Military Justice Improvement Act: Allies Testimony

Allied Force Commanders Testified That The MJIA Will Not Disrupt “Good Order And Discipline”

As seen through the implementation of similar policies in their armed forces.

Maj. Gen. Blaise Cathcart, Advocate General of the Canadian Armed Forces:

“The Canadian armed forces require a robust and fair military justice system to investigate, prosecute, and adjudicate allegations of sexual assault. As the superintendent of the administration of the Canadian military justice system, I am confident our system meets the disciplinary needs of the chain of command while addressing the interests of victims and reflecting the constitutionality protected Canadian values of fairness, transparency, and the rule of law… The 1999 changes to the military justice system were battle tested in the theater of active operations and, in my view were a key contributor to the combat effectiveness of the Canadian armed forces. The current military justice system contributed substantially to the fielding and sustainment of a disciplined and efficient force with high morale.”

Maj. Gen. Steve Noonan, Deputy Commander, Canadian Joint Operations Command:

“My intent is simply to inform the Panel that as an operational commander, I’m very comfortable with where we have evolved to, recognizing the continued key role of the commanding officer in the system, and the latitude that the system still provides for us to maintain good order and discipline, two key elements of operational effectiveness… In terms of the role of the commanding officer in the court martial process, in sensitive matters, like an alleged sexual assault, we believe it is in the best interest of the chain of command, the accused, and the complainant to have an independent investigator assess the evidence and lay charges, an independent prosecutor determine whether or not to proceed, and an independent court martial administrator convene a court martial. All of these actors, in my view, strengthen my role in the chain of command as those under my command can be confident in the real and perceived independence of the military justice system.”

Air Comm. Paul Cronan, Director General, Australian Defense Force Legal Service:

“At this point, it’s appropriate to reflect on the effect of the reforms made to the Australian military justice system in 2003 and 2006. These reforms have undoubtedly had a significant and positive impact on the efficacy, impartiality, and perceived fairness of Australia’s military justice system. This a fact confirmed by a number of subsequent independent reviews of the effectiveness of the 2003 and 2006 reforms. As a result of their independent review, they concluded that the reforms had been effective, and that as a result of the reforms, “The military justice system is delivering and should continue to deliver impartial, rigorous, and fair outcomes. Enhanced transparency and enhanced oversight is substantially more independent from the chain of command, and is effective in maintaining a high standard of discipline both domestically and in the operational theater.”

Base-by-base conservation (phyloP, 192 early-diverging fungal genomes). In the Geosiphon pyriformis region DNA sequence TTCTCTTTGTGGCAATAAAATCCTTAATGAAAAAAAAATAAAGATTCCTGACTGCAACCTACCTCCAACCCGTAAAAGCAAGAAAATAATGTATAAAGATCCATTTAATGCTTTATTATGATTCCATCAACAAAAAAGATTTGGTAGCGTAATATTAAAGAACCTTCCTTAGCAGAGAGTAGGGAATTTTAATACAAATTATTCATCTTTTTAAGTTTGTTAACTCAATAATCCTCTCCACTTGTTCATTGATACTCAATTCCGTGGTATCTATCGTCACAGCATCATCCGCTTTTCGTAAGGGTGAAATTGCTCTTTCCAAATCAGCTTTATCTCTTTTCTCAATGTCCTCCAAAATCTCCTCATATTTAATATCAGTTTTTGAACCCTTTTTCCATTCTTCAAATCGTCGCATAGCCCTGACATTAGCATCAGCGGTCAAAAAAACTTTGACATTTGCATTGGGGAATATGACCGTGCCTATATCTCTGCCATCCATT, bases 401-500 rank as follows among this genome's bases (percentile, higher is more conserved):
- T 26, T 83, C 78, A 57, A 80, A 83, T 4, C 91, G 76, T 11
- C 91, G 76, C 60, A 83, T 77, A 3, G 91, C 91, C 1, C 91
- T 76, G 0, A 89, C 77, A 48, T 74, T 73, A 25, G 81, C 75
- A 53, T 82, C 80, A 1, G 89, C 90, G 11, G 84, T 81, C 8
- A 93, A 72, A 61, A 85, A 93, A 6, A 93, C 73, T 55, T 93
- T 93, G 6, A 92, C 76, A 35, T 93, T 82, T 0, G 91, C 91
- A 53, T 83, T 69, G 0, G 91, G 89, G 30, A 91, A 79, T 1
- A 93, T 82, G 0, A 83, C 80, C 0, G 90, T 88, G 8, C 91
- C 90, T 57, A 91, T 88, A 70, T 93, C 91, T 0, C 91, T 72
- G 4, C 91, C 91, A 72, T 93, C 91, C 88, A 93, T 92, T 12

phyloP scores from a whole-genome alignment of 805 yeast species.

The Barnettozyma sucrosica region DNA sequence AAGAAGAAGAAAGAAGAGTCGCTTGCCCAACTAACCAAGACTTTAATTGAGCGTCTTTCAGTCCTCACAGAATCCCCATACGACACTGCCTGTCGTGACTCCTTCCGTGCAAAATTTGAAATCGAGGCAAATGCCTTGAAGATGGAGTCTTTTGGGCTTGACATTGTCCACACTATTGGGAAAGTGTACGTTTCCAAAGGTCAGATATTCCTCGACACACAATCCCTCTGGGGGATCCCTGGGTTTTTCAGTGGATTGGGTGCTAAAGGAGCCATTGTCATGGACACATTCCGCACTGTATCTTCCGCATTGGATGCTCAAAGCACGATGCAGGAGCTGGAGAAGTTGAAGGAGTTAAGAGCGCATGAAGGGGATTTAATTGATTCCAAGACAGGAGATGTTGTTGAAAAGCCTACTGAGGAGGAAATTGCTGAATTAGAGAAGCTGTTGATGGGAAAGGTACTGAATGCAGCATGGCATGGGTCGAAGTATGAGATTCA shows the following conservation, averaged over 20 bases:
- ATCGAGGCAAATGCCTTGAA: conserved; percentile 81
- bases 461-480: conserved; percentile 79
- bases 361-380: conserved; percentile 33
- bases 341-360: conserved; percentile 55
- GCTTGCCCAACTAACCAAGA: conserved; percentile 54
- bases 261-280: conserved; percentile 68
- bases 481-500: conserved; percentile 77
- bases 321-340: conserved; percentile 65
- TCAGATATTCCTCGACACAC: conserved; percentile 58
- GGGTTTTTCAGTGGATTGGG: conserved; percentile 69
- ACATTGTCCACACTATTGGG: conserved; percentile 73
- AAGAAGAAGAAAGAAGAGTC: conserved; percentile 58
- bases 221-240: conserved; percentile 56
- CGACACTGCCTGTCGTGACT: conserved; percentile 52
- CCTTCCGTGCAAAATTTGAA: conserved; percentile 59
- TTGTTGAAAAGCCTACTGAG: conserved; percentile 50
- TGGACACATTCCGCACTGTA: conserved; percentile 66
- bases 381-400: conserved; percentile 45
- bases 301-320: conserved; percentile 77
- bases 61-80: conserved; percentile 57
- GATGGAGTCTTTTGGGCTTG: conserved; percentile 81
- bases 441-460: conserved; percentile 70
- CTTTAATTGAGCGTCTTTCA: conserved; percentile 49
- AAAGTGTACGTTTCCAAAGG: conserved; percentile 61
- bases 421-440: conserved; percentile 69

Comm. Andrei Spence, Commodore Naval Legal Services, Royal Navy, UK:

“Probably the most pressing question that you need answering from me, and if I may preempt it slightly at the risk of being too forthcoming, is what’s the effect on command of our changes? How do they view it? Do they feel disempowered, disenfranchised? I have to say that the simple answer to that is no.”

Key Facts and Info

Read the Gillibrand Report of Four Largest U.S. Military Bases (2015): Documents Reveal Continued Lack of Improvement in Military Justice System

Read the Gillibrand Report of Four Largest U.S. Military Bases (2014)Despite Recent Congressional Reforms, Dysfunction In Military Justice System Remains

Read the Gillibrand Report of Four Largest U.S. Military Bases (2013): Nearly Half of Survivors Who Reported Assaults Dropped Out of Military Justice Process; Sexual Assaults More Prevalent Than Previously Acknowledged (pdf)

Read AP story: "Pentagon Misled Lawmakers on Military Sexual Assault Cases"

Read Human Rights Watch Report: U.S. Raped In Military - Then Punished: Unjust Discharges Cause Lasting Harm

Read "Embattled" the Human Rights Watch Report: Survivors 12x More Likely to Suffer Retaliation Than See Assailant Convicted; Not A Single Case of Serious Disciplinary Action Found for Retaliation (pdf)

NY Times Magazine Cover Story: "The Military's Rough Justice on Sexual Assault" on military’s continued failure to combat sexual assault – including accounts of retribution and retaliation

VIDEO: “Military Justice’s Dirty Secret”: Fmr. Chief Prosecutor USAF “Put Out to Pasture” for Speaking Out & Doing His Job

5/9/16 DOD IG Report: Evaluation of the Separation of Service Members Who Made a Report of Sexual Assault 

Quotes You Should Read

MJIA: Myths vs Facts sheet

12/3/2014: Top Reasons Why Military Justice Improvement Act Is Still Needed After Previous Incremental NDAA Reforms (pdf)

Senators Who Voted In Favor of MJIA

Retired Military Officers Supporting MJIA

Veterans', Faith, & Women's Groups Supporting MJIA

Letter from UCMJ legal experts supporting MJIA (pdf)

Editorials & Op-Eds Supporting MJIA

ESPN Report: The Enemy Within

Read DOD’s Own Advisory Panel Opinion in Support of MJIA

Allies Testimony: No Impact on Good Order & Discipline From Change To Independent Military Justice System

Gillibrand Testimony to Response Systems Panel

Text of Response Systems Panel Dissent (pdf)

List of Excluded Offenses

Useful Links

Iraq and Afghanistan Veterans of America

Vietnam Veterans of America

Survivor Stories: 1 | 2

DOD Annual SAPR Reports

Defense Advisory Committee on Women

The Invisible War

“Twice Betrayed” Investigative Report

ESPN Report: The Enemy Within

Service Women’s Action Network

Protect Our Defenders